2 stars This is a strange hybrid of rock, jazz, classical and the avant garde. Although one can admire the bold eclectic experimentation of the two lengthy paces here, it is not quite a success. The first piece is billed as an attempt to continue Bach's unfinished art of fugue. There have been many attempts to conclude this magnificent composition in the past, usually less free than Lord's. The actual Bach composition does not start until we are 8 minutes into the piece and is played pretty straight. Before that we have rather incongruous jazz rock improves interrupted several times by heavy orchestral blasts of the BACH motif (B flat, A , C, B natural), and there's a viola solo hinting at themes from classical works followed by a jazzy trumpet solo. After the unfinished fugue, the jazz trumpet returns even more incongruous than before followed by an exciting but short lived riff passage. The problem for me is that none of this additional material bears any relationship to Bach's work either thematically or harmonically so I'm not sure what new insights it really brings. The longer piece "windows" is even more eclectic, Starting with a fairly ordinary bluesy organ, it is surprising to encounter a pair of sopranos improvising briefly interrupted by the more familiar strains of David Coverdale. Many rock fans, I suspect, will find their high pitched wailings rather grating. Without a break the slow movement begins about 10 minutes or so in. This is quite a change, a lushly scored and very big romantic theme, some weirdly 'spacey' sounds, then a memorable and darkly melancholy string tune. This is the highlight of the album for me. Coverdale adds some vocals but unfortunately the lyrics consist of platitudes such as "make love not war". A drum solo and more weird sounds lead to a return of the sopranos, intertwining to good effect. Then more generic 70s funky rock, drums solos etc and out of nowhere, a piano tune reminiscent of ELP. By now, what little shape the piece had has fallen apart and it is now an incoherent mess.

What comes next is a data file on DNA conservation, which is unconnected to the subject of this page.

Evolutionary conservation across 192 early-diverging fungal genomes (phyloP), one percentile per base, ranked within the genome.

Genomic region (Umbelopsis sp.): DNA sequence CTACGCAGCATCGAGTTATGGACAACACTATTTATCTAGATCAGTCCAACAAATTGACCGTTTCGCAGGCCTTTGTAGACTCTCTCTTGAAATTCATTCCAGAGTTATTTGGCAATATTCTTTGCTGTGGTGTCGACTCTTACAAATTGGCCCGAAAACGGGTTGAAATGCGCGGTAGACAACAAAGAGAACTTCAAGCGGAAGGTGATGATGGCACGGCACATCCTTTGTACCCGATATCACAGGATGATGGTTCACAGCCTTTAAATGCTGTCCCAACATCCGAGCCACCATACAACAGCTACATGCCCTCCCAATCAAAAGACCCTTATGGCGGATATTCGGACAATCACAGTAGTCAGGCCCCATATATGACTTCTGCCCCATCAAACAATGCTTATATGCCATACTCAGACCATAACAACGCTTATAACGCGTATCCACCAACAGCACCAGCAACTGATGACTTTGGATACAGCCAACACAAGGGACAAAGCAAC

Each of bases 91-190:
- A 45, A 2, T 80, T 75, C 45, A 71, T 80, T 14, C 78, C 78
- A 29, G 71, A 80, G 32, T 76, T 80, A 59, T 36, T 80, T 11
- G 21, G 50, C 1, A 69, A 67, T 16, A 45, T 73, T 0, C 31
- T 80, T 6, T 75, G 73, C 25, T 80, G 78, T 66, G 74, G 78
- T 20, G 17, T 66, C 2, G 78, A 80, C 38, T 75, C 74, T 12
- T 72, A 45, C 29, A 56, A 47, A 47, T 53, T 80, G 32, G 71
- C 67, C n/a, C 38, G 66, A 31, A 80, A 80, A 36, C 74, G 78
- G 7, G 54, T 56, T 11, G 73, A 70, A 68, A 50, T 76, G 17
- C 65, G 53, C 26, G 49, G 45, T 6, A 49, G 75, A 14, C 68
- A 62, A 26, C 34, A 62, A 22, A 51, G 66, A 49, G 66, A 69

MEMBERS LOGIN ZONE

As a registered member (register here if not), you can post rating/reviews (& edit later), comments reviews and submit new albums.